Although recent news headlines have been more focused on celebrities, the economy and politics, we should not lose cite that swine flu is still affecting people all around the world.
Philadelphia, PA (PRWEB) July 21, 2009
WIN global poll finds concern for swine flu diminishing even though public feels a lack of preparation for a pandemic. While Swine Flu is still a viable illness globally, less than one-third of respondents across 19 countries stated that it is a concern.
USA, Canada, United Kingdom, Russia, Australia, Japan, and Mexico are relatively not concerned with Swine Flu, despite feeling that they are not prepared for pandemic proportions of an outbreak. Countries perceiving themselves as most prepared and least worried of an outbreak are predominantly in Western Europe (Switzerland, Austria, Netherlands, Germany, Italy, as well as Iceland). France and China view themselves as prepared and remain concerned of a pandemic, while Argentina and Bolivia express being most concerned of countries polled and consider themselves least prepared.
These results come from the Worldwide Independent Network of Market Research (WIN). WIN has conducted the most recent study about the impact of Swine Flu around the globe in order to provide a country-by-country comparison on how the public views the state of concern and level of readiness to deal with it. The WIN Swine Flu study interviewed nearly 19,000 respondents using online, telephone, and in-person data collection methodologies from the end of June 2009 to the start of July 2009. Each of the nineteen countries included in the study had a representative sample of its country's population polled in terms of socio-demographic variables.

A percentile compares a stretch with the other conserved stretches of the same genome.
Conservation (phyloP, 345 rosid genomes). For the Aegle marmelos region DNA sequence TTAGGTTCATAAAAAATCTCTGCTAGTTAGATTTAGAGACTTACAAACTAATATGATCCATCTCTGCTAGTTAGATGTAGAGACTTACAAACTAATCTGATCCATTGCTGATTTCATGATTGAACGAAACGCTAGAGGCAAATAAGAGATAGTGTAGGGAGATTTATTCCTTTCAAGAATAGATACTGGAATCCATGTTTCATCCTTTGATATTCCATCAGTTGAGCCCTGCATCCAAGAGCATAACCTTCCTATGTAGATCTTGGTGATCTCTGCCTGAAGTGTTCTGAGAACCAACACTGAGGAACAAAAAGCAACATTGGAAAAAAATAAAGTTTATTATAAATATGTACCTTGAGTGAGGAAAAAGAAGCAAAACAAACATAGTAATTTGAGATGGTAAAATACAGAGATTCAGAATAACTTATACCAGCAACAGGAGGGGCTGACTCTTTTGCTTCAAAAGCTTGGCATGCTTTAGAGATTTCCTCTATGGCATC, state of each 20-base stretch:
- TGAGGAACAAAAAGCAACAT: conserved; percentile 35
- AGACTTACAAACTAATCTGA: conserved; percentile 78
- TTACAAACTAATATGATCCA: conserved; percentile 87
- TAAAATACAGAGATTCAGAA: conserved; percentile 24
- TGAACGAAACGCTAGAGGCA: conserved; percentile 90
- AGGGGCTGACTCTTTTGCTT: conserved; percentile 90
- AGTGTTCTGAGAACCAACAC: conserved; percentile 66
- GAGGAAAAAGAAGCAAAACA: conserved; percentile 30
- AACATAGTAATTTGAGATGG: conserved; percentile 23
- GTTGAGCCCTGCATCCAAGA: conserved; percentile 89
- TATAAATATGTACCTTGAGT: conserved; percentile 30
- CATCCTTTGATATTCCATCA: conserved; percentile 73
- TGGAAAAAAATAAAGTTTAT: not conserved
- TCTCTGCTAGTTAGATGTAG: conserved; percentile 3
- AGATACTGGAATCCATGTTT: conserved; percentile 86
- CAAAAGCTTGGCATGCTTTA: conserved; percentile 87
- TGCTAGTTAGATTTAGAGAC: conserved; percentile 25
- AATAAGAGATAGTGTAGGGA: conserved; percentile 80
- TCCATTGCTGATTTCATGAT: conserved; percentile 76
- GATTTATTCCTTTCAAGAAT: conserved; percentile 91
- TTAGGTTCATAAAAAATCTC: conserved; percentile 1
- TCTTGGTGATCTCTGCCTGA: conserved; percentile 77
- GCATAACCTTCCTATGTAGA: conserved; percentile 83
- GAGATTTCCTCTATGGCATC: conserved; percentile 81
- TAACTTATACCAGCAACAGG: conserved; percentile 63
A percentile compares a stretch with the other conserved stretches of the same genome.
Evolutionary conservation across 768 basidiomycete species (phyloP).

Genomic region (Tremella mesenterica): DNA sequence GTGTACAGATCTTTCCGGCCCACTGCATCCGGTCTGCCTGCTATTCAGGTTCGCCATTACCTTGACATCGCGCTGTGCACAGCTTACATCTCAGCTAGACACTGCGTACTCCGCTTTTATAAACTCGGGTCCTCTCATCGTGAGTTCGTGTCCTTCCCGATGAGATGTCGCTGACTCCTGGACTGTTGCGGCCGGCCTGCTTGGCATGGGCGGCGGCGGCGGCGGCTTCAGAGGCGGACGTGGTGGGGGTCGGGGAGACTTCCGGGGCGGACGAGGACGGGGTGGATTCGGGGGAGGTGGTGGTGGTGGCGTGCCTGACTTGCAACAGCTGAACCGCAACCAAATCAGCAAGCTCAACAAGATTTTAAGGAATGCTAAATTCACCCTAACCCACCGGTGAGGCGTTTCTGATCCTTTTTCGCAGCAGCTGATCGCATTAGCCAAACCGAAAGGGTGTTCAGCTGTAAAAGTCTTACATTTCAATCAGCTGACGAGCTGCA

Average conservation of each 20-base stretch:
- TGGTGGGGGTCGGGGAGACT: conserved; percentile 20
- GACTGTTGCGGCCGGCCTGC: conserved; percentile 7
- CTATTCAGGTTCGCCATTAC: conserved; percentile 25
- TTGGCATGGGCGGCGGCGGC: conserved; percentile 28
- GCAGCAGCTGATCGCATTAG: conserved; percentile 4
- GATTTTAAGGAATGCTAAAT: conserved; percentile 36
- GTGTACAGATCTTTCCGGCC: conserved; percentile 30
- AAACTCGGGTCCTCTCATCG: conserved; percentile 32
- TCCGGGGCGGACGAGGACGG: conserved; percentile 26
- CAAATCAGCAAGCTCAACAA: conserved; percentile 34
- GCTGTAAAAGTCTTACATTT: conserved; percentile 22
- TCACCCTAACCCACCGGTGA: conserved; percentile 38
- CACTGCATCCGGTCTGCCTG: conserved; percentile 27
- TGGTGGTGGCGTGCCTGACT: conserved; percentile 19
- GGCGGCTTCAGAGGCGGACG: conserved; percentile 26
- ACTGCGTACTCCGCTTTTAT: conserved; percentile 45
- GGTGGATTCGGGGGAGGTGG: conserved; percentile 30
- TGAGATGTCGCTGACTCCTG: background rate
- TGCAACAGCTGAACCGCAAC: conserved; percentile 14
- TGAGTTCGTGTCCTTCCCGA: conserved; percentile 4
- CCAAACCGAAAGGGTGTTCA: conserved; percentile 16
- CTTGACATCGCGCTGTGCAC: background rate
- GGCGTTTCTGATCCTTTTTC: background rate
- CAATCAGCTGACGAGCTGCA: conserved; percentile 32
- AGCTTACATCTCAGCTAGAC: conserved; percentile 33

Although Swine Flu coverage has been pushed off the headlines, the spread of it continues at an alarming rate. As of early July 2009, the World Health Organization (WHO) published that 429 people have died of flu and nearly 100,000 have been infected in more than 70 countries. A global pandemic was declared by the World Health Organization on June 11, 2009 after the swine flu strain was confirmed in humans in at least two world regions. Official data on the incidence of Swine Flu, from the World Health Organization, appears to have little impact on the public's perception within their respective country. WIN data shows strong correlation in that the greater the confidence in a country's preparation the less personal concern one has with the ailment.
Steve Levine, President of The Research Intelligence Group, the US member of the WIN network said, "Although recent news headlines have been more focused on celebrities, the economy and politics, we should not lose cite that swine flu is still affecting people all around the world."
For more information on the WIN Swine Flu global study, please contact Steve Levine, 215-643-8608, firstname.lastname@example.org or http://www.trigsite.com. The Research Intelligence Group, also known as TRiG, is an innovative full-service marketing research agency based in Fort Washington, Pennsylvania and is the US member of WIN.